Your Ultimate Guide to Manuel Antonio, Costa Rica

Picture it: Palm trees silhouetted against a pristine powder blue sky dotted with fluffy clouds. Shades of shifting green everywhere, the fragrant smells of coconut, hibiscus and thriving greenery rising to meet you as you navigate bumpy dirty roads cut into swaths of jungle itself. 

This is Costa Rica, where “Pura Vida” reigns supreme.

And where they refer to those bumpy dirty roads as a “Costa Rican massage”! From the aromatic flora and ever-mischievous fauna of the region to the friendly locals, who proudly call themselves “Ticos,” visiting Manuel Antonio is every bit the bucket list experience you’d imagine.

But when my sister Kiana and I decided on the spur of the moment that we’d like to head off to Central America in a week’s time, right after New Years, I couldn’t have known just how incredible a trip it would be. (Although hey, I did have a pretty good feeling.) First, though, we had to rush to get our passports expedited within less than a week, which was pretty nerve-wracking. Shoutout to the San Francisco Passport Agency for getting it done for my brother Ariaz and I overnight. Worth it!

Next, Kiana, Ariaz and I started our affectionately named “sibling trip” to the tiny yet bustling beachside town known as Manuel Antonio. Located along the central Pacific coast, about a three-hour-drive from the international airport in San José, this sweet and scenic little town boasts not only lush rainforest and rugged mountainous landscapes, but white sand beaches straight out of something you once saw on Lost.

Keep reading for your ultimate guide to the paradise known as Manuel Antonio, Costa Rica.

Your Ultimate Guide to Manuel Antonio, Costa Rica


Gaia Hotel and Reserve

The premiere boutique luxury hotel in Manuel Antonio, Costa Rica, Gaia Hotel and Reserve is nestled on a private nature reserve with soaring rainforest views. With gorgeous studios, suites and 2-bedroom villas overlooking the ocean or rainforest, the property is warm, luxurious, and ecologically friendly. Several of Gaia’s lavish villas include semi-private plunge pools and dreamy rooftop terraces. 

We got the chance to enjoy a complimentary buffet breakfast at Gaia’s Luna Restaurant every morning during our stay. My personal favorite? Nibbling on the fresh fruit and just-baked nut-and-spice breads. The rest of the time, we enjoyed much of the signature Costa Rican cuisine of the region, while being spoiled by glorious panoramic views (the first of many during this trip!) Fried plantains, fragrant bean and rice dishes serve as hearty and satisfying staples.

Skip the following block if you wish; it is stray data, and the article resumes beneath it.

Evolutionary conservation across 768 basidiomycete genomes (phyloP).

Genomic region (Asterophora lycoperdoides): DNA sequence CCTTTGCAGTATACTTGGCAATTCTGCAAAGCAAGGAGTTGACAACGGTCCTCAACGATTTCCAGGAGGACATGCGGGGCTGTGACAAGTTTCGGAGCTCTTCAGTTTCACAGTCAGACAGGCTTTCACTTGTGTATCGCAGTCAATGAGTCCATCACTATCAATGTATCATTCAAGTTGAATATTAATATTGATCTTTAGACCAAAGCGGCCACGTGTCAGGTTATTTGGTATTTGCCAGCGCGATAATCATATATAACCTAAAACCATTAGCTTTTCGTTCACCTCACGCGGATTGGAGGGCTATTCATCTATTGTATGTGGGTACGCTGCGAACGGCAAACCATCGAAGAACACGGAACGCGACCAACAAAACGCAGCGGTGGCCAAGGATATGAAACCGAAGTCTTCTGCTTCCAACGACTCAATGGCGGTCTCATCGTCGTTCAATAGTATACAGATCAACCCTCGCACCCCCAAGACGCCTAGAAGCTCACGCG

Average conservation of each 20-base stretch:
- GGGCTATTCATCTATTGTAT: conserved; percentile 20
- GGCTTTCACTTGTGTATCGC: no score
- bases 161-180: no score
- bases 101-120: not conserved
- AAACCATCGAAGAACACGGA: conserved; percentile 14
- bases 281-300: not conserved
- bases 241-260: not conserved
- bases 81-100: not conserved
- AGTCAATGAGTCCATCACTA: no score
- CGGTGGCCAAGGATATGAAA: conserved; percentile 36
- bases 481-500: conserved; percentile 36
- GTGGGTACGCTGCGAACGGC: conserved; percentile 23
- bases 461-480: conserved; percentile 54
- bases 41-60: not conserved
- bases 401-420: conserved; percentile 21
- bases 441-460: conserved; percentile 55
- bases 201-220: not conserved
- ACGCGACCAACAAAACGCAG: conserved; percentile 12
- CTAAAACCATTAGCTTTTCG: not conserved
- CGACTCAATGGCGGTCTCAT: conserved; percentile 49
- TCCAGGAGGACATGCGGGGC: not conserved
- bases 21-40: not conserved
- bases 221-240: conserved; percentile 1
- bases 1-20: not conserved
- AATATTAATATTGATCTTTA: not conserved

At the Gaia, natural wood-and-stone floors and outdoor pools create more of a casual vibe even while sitting in the lap of luxury. The larger, second-level pool features a sizable waterfall, while both boast incredible views of both the rainforest and ocean.

While lounging poolside, you can spot many of the animals that call this incredible hotel home, such as sunbathing iguanas, tiny squirrel monkeys leaping from tree to tree, and of course, the famous red macaws the hotel is known for protecting in its private nature reserve. This reserve is home to a variety of wildlife. Most popular are its macaw cages, which draw travelers from all over the world to see the vibrant, colorful birds in their natural habitat. (Read more about the Gaia Hotel’s scarlet macaw program here.)

Looking for a more budget-friendly option?

If you’re looking for more affordable options, there are some great hostels in the Manuel Antonio area as well. Selina Manuel Antonio offers gorgeous views, yoga classes, a co-working space with free Wi-Fi, and a fun little bar downstairs where an eclectic mix of travelers and backpackers gather to knock a few back and hang out by the pool. Plus, it’s only a short distance from Playa Espadilla, one of the most beautiful beaches in the area — and that’s saying something.


El Avion 

Just across the street from Selina Manuel Antonio is the quirky and charming airplane-turned-bar-and-restaurant, El Avion. Yes, you read that right — I said airplane! As you might imagine, the spot has a truly unique origin story. This C-123 Fairchild cargo plane was originally built in San José, and purchased by the CIA for use during one of the biggest political scandals of the Reagan administration, the Iran-Contra affair of the 1980s.

The story goes that it had a sister plane, which was shot down by Sandinista guerillas over Nicaragua in 1986. After the mission failed, the plane was abandoned at the International Airport in San José for years — until the now-owners of El Avion came along in 2000, purchased the dusty old plane in its hangar for a measly $3,000, and converted it into the bar and restaurant it is today.